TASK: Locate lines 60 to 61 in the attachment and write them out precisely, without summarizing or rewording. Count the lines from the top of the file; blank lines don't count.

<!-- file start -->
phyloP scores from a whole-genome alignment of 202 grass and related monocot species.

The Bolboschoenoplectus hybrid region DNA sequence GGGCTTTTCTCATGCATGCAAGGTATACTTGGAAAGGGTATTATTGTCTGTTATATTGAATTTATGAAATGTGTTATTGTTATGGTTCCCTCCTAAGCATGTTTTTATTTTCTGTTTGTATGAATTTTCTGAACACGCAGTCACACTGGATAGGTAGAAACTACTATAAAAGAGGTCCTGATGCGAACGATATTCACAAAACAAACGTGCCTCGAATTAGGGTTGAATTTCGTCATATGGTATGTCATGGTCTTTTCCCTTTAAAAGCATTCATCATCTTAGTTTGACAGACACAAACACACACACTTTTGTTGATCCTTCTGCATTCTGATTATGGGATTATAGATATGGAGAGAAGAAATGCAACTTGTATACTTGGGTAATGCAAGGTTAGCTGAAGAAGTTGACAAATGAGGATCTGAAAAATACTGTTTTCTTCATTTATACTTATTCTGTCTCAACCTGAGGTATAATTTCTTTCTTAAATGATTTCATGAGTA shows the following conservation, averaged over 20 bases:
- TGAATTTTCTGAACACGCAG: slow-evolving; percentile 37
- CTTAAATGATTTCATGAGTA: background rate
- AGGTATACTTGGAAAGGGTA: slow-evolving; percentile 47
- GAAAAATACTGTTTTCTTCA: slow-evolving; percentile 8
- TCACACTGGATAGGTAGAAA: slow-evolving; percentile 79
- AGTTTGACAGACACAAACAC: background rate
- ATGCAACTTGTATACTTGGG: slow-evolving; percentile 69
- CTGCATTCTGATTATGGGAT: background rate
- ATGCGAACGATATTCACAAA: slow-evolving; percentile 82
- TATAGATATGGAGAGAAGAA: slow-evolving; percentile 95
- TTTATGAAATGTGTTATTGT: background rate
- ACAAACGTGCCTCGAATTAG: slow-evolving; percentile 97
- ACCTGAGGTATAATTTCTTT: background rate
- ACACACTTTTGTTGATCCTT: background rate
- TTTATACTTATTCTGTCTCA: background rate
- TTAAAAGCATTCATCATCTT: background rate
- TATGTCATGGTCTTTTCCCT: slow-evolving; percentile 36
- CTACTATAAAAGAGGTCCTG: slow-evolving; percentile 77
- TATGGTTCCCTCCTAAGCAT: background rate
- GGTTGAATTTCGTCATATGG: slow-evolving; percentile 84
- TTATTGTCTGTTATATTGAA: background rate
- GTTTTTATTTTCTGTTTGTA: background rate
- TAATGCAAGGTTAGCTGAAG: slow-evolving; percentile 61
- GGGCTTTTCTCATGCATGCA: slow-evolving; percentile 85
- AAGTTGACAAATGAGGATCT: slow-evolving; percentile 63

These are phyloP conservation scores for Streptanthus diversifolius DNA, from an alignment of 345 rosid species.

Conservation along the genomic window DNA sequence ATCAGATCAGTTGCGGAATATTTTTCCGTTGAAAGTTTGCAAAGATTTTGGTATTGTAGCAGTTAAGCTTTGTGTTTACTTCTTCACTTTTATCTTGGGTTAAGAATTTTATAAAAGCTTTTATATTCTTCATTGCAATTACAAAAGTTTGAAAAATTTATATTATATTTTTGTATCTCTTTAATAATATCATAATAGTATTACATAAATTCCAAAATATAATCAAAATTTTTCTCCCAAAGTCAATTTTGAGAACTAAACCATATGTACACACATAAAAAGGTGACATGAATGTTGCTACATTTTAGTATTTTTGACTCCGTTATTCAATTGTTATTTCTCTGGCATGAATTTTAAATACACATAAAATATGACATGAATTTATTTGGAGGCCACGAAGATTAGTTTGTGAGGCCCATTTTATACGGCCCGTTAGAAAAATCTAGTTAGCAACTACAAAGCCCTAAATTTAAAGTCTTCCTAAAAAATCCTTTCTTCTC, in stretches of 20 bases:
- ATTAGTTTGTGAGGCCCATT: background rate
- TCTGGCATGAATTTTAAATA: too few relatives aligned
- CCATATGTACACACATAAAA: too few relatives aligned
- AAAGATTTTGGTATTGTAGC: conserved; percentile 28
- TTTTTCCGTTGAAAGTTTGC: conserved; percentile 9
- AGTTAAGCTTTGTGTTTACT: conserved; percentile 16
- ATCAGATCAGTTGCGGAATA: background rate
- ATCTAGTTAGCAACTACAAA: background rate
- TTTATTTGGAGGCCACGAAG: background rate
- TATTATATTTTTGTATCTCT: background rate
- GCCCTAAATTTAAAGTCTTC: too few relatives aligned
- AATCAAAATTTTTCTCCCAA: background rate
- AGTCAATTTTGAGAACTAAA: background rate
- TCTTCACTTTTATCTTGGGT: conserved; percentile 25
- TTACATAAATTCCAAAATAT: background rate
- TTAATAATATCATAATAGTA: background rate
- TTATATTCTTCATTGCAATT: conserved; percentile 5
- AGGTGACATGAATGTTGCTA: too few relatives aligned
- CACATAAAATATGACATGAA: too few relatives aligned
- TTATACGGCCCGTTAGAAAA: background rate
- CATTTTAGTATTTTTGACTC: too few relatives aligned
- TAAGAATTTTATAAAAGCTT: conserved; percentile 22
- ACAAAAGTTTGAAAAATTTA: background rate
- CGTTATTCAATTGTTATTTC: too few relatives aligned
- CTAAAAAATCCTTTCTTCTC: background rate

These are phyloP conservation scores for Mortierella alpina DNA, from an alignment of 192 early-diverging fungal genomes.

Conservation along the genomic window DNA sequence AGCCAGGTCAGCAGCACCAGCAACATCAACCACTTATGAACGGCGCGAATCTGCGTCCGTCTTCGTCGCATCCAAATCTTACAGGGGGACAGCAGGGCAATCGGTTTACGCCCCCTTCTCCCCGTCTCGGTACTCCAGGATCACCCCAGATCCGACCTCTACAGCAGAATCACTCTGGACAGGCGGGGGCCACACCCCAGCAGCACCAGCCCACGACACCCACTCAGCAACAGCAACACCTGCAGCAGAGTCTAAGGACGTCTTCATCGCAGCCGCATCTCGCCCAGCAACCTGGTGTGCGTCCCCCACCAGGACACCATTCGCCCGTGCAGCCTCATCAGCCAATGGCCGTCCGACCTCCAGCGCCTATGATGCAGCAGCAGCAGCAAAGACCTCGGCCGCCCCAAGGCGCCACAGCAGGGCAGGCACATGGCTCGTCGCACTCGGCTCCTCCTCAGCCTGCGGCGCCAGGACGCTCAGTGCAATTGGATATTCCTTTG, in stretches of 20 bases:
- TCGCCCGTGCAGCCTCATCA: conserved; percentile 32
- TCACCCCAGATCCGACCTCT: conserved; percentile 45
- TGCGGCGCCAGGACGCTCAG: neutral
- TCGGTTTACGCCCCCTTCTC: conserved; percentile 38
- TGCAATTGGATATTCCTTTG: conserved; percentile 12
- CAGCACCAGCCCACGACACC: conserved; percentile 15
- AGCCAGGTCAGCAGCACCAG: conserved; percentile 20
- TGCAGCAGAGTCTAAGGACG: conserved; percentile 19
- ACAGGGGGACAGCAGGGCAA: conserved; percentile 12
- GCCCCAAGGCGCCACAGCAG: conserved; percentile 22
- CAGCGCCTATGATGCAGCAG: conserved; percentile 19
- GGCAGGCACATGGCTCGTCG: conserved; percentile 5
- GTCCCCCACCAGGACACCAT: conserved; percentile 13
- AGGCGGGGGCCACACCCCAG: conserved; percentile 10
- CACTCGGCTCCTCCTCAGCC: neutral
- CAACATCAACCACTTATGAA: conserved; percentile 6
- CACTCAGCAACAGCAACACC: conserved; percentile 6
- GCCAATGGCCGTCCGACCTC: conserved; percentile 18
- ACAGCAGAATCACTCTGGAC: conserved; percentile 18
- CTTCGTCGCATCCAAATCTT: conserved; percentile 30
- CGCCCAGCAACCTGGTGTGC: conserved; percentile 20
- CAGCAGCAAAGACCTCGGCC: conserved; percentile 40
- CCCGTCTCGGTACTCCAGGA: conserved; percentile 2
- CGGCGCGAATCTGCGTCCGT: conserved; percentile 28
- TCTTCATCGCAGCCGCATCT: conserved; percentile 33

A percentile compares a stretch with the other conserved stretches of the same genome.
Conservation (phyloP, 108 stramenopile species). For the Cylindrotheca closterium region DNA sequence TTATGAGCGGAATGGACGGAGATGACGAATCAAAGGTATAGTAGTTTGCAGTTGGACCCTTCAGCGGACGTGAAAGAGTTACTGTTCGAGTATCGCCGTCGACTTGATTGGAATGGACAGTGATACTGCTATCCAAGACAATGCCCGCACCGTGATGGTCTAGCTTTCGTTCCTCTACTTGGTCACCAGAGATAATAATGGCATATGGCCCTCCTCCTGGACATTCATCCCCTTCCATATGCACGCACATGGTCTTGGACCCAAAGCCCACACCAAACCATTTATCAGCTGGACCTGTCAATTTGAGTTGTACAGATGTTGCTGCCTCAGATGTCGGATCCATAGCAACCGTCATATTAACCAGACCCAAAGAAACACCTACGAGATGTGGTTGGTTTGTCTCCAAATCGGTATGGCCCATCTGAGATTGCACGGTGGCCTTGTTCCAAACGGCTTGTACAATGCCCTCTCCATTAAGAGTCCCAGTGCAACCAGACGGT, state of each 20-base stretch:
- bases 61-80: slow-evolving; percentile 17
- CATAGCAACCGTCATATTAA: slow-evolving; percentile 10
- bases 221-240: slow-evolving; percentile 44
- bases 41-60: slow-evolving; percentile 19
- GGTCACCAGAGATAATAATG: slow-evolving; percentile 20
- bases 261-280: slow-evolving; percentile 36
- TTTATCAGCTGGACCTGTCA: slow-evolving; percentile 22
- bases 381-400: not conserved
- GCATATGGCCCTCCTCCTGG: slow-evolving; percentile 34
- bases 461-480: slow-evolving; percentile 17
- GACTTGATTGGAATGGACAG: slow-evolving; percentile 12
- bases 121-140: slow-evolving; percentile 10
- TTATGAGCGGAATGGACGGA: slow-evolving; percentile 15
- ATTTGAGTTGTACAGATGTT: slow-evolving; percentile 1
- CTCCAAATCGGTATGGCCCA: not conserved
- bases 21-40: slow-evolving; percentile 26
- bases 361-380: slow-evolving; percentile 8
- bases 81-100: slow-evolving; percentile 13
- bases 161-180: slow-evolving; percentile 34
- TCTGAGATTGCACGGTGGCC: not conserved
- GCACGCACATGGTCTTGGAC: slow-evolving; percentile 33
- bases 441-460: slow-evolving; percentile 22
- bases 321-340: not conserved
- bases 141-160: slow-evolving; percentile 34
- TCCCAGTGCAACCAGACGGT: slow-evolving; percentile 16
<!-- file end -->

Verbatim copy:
- TCGGTTTACGCCCCCTTCTC: conserved; percentile 38
- TGCAATTGGATATTCCTTTG: conserved; percentile 12